No title 1991
120 ⨯ 130 cm
Price on request
- About the artwork
Lo a Njoe, Guillaume Theodoor ('Guillaume'); Amsterdam 1937 - Titel: Zonder titel, olie op doek 120 x 130 cm., gesigneerd r.o. 'Guillaume' en verso gesigneerd en gedateerd: 'lo a njoe' en '91' Herkomst: paritculiere collectie Werk van deze kunstenaar is opgenomen in de tentoonstelling 'Surinaamse School. Schilderkunst van Paramaribo tot Amsterdam' in het Stedelijk Museum te Amsterdam van 12 december 2020 t/m 31 mei 2021 Prijs op aanvraag
- About the artist
Guillaume Theodoor Lo-A-Njoe is a Dutch visual artist working in Amsterdam-North. He is of Surinamese descent. Inspired by Cobra, Lo-A-Njoe developed a style of expression in line with it and characterised by a powerful and colourful palette. His style is akin to Expressionism and can be seen as post-Cobra, with Oskar Kokoschka and Marc Chagall as sources of inspiration. Colour and expression are important to him.
Lo A Njoe stretches his canvases himself, carpenters and prepares them with rabbit glue and tempera. In his experience, this already gives rise to a work of art, which the painter gradually brings to life with oil paint. His working method is direct, with emotion and temperament. In various publications, such as the one mentioned below, his work is seen as post-Cobra, on which dynamic expressive style Lo A Njoe has continued, with his own signature. His work consists mainly of paintings, mostly oil on canvas, but also of gouaches, wooden sculptures and objects and screen prints.Lo A Njoe's parents came to Amsterdam from Suriname in 1936. A year later, Guillaume was born in Amsterdam.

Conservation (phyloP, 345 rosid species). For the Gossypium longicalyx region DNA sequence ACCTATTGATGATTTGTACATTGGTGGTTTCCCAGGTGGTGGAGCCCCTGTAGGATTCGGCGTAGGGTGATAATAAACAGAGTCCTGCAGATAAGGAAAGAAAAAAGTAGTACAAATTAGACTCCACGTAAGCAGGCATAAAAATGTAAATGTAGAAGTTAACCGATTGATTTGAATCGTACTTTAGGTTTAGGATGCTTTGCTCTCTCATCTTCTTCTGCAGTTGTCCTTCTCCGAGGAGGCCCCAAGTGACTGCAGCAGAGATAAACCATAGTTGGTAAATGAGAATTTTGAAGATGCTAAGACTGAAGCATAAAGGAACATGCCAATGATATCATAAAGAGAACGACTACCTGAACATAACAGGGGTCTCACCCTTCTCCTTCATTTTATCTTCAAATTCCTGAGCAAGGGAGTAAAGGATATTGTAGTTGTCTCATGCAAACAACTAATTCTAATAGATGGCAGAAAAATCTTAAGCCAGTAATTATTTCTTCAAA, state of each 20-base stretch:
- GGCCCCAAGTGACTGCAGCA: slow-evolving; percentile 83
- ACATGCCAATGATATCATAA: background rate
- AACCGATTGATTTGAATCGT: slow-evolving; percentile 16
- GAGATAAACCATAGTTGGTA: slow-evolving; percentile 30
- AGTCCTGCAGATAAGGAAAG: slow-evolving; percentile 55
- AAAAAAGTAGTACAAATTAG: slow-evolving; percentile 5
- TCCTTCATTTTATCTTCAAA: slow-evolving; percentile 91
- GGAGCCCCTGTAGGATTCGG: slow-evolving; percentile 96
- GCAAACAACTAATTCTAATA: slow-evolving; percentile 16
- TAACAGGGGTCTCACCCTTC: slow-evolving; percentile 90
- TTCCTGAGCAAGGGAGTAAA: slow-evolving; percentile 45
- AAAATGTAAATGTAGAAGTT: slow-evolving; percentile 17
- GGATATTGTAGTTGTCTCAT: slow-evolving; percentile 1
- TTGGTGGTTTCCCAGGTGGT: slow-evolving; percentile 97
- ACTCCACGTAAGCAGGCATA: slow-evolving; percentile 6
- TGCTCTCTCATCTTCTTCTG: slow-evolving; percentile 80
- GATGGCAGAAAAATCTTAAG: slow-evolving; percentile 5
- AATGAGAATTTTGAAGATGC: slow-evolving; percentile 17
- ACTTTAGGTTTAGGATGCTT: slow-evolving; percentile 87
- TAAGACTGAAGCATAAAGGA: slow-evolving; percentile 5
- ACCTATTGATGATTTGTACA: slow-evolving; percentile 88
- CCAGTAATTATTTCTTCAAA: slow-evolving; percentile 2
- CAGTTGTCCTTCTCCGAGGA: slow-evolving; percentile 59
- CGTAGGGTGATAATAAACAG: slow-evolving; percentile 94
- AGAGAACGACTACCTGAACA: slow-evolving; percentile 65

He sees himself as an international visual artist, with roots in the Netherlands, Suriname, India and China. Lo a Njoe is largely self-taught, but did receive art education at the Kunstnijverheidsschool, one of the precursors to the Gerrit Rietveld Academy.
In 1958 he received the Royal Grant for the Art of Painting and had his first exhibition in café Eijlders on the Leidseplein in Amsterdam. In the 1960s and 1970s, he made a number of study trips to countries including India, Morocco, Mexico and the Caribbean.
He is represented at the Stedelijk Museum Amsterdam, Cobra Museum Amstelveen, Gemeentemuseum The Hague, Surinaams Museum Paramaribo, The Curaçaosch Museum and Instituut Collectie Nederland, among others. Lo A Njoe has also worked as a commissioned artist. He designed the monument for the SLM disaster in 1989 and made the plaque for Surinamese nationalist and resistance fighter Anton de Kom, who died in a Nazi concentration camp. In 2008, Lo A Njoe celebrated his fiftieth anniversary as an artist in Amsterdam with a major retrospective.